This is a guest post by Mark Evans. Mark Evans is a marketing and brand storytelling consultant. He blogs at markevans.ca/blog. Mark recently published a book, Storytelling for Startups, which provides entrepreneurs with strategic and tactical guidance to embrace the power of story-driven marketing.
In an ideal world, my blog attracts thousands of visitors and sees a flurry of comments whenever I publish a new post.
Unfortunately, this is not the case. At best, the blog, which is focused on providing entrepreneurs with insight about marketing, gets a few hundred pageviews a day.
Personally, it is a mystery given I think the content is solid and offers lots of value. Maybe, there’s too much competition, or perhaps the content does not have enough sizzle or search engine “juice”.
But here’s the thing: I can live with the modest traffic because blogging is not a quantity proposition for me – at least, not anymore.
Instead, blogging is an outlet for writing (I’m a journalist by training) and all the ideas that need a place to call home.
In some respects, blogging is mental and intellectual exercise. It is as important to my health as the ice hockey games that I play each week.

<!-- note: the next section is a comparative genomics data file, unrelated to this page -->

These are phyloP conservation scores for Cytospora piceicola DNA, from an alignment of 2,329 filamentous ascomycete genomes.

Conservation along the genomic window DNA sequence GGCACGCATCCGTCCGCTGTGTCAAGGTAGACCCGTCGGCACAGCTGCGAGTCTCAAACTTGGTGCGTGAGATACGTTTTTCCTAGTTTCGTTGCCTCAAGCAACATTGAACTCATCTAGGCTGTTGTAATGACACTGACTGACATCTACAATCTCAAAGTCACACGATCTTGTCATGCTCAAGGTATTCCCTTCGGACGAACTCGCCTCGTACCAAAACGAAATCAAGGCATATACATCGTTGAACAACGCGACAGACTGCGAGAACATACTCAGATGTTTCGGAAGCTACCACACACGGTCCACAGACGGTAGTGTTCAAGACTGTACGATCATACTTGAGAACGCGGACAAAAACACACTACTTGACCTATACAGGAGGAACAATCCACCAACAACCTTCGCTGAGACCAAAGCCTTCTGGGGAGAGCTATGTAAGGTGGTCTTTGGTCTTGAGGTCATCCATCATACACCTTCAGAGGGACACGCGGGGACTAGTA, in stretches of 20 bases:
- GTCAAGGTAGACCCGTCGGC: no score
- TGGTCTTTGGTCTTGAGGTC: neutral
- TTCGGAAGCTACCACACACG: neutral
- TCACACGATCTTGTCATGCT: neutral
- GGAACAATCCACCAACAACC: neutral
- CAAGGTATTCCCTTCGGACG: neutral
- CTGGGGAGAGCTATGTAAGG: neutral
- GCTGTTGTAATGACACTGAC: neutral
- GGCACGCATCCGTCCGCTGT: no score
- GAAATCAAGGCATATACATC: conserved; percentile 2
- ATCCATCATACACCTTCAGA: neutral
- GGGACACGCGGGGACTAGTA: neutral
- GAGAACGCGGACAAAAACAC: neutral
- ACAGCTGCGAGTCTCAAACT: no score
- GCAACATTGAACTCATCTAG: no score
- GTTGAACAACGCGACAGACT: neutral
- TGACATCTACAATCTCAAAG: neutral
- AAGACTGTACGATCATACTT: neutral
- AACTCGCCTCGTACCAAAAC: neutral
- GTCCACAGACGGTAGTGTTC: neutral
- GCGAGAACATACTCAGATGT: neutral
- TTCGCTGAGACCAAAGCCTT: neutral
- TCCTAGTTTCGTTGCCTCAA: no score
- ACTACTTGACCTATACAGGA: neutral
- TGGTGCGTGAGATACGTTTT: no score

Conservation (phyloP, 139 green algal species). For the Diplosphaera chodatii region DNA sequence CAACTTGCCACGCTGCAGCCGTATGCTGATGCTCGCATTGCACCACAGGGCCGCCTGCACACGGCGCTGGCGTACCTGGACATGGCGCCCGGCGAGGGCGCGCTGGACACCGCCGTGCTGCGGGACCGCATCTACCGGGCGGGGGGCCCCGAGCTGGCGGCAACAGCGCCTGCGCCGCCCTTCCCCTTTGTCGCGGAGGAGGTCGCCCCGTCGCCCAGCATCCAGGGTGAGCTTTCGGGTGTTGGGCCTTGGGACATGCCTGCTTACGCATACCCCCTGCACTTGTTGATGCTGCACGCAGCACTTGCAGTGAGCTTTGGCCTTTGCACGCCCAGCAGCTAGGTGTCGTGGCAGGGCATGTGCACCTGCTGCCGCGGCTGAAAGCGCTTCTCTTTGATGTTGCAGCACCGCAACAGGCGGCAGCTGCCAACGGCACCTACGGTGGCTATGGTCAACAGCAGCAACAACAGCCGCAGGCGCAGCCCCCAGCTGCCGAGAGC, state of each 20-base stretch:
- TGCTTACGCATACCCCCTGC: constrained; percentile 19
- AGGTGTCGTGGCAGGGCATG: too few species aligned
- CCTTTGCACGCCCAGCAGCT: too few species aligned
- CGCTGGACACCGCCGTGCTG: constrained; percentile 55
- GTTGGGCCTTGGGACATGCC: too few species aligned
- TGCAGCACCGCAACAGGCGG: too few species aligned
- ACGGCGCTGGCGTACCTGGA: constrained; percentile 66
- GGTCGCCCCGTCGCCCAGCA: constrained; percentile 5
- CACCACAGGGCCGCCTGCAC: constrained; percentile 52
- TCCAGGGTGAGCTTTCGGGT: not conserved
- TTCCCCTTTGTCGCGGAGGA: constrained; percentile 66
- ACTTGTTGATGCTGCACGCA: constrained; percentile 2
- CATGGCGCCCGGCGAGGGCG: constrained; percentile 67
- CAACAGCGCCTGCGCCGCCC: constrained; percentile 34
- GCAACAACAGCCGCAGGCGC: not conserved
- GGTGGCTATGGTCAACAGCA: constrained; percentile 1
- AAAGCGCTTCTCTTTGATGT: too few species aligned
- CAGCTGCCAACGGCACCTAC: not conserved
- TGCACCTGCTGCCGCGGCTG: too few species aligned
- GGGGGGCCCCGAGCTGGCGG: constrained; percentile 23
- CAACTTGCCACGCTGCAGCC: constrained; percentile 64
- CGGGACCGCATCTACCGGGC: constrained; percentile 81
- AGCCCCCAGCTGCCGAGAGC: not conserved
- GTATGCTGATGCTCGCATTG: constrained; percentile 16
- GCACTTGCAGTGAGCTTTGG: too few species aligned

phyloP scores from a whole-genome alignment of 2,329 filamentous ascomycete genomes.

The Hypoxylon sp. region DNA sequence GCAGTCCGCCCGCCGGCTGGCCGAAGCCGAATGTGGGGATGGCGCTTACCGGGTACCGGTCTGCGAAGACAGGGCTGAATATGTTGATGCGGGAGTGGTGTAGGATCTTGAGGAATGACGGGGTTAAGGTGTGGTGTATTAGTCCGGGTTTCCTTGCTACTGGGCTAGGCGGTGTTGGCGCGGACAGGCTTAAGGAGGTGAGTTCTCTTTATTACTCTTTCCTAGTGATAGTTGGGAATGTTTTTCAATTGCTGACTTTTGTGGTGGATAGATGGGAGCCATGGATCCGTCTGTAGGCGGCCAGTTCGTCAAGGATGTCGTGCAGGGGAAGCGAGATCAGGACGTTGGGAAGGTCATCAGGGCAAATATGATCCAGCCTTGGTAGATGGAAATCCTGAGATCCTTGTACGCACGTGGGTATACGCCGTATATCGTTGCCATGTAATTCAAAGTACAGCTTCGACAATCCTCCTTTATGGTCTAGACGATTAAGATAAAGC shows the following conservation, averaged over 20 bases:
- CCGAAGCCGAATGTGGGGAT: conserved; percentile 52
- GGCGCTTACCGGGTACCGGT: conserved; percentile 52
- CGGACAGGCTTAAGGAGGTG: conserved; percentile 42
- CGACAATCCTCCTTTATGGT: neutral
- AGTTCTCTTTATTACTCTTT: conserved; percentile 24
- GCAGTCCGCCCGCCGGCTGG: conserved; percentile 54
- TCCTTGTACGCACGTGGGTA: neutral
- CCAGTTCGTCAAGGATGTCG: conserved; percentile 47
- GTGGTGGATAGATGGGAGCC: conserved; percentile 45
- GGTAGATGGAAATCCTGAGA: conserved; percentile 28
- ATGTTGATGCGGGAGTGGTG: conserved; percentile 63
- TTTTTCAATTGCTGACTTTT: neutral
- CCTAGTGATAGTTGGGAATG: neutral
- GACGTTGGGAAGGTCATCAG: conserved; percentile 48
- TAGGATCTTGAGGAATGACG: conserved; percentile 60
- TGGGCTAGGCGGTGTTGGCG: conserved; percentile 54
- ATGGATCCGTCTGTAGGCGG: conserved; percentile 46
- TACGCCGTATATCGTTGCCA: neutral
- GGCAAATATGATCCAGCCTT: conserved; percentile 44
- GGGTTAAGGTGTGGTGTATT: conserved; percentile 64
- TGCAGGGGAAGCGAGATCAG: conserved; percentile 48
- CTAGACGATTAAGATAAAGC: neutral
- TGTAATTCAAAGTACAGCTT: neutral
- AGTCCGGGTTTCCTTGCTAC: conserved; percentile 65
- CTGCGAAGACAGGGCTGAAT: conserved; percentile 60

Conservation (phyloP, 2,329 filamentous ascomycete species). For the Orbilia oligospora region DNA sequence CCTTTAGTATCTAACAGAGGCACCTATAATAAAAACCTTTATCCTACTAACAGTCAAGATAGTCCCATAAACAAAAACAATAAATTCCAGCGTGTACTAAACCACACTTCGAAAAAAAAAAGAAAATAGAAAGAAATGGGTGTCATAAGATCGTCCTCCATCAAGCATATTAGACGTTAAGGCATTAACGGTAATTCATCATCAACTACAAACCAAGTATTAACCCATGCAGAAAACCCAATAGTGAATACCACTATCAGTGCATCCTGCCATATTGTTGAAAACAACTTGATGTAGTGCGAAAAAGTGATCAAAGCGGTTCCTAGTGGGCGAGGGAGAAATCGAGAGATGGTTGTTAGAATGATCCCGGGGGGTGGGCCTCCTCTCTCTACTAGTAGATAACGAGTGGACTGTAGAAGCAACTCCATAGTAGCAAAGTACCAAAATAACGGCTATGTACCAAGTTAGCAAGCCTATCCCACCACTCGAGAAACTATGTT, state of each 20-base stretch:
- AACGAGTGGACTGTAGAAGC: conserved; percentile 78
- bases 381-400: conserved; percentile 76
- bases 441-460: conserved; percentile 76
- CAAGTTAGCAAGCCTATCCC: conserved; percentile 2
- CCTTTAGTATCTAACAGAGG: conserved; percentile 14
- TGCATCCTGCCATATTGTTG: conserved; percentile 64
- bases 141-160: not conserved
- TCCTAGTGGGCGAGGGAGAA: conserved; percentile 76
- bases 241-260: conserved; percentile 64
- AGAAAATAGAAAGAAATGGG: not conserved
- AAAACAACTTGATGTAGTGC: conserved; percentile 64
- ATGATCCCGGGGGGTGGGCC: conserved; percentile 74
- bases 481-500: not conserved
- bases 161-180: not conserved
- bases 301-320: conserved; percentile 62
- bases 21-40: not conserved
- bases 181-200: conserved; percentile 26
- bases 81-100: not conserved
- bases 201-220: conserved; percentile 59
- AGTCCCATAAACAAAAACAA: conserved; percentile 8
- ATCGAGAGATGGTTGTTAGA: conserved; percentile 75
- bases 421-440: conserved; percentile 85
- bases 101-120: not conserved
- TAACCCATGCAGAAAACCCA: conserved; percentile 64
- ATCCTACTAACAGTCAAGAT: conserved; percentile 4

It probably explains why I have been blogging for nearly a decade. In the process, I have probably written more than 5,000 posts on a variety of blogs – everything from marketing and VOIP to urban politics, humour and wine.
While I get a lot of enjoyable from blogging, it is also good for business.
Blogging is a valuable way to show people what you think, and your ideas and interests. It is also an effective vehicle to deliver insight, guidance and value-added content.
At a time when there is so much content being created, a blog is a user-friendly way to differentiate your brand.
It is a place to demonstrate thought leadership, domain expertise and perspective, particularly if you blog on a consistent basis.
And, to be honest, it does not matter how traffic is generated, although more is sometimes better.
The objective is connecting with people to achieve your goals. Sometimes, it is about leads and sales; sometimes, it is about getting invitations to speak, and sometimes, it is about establishing a vibrant presence within a community.
The ability to have a global platform is the reason that I continue to blog. There are times when I wonder whether there are better places to invest the time and energy such as e-books, Pinterest or a newsletter.
But, at the end of the day, I think it comes down to a love of writing. It is a key part of my professional identity. When I left newspaper journalism in 2006, blogging was a big reason why it didn’t feel like I had lost my platform.
Would it be great to have more readers? Absolutely! But traffic is not the reason that I blog. I do it because I love it, and it has lots of benefits personally and professionally.
Mark Evans is a marketing and brand storytelling consultant. He blogs at markevans.ca/blog. Mark recently published a book, Storytelling for Startups, which provides entrepreneurs with strategic and tactical guidance to embrace the power of story-driven marketing.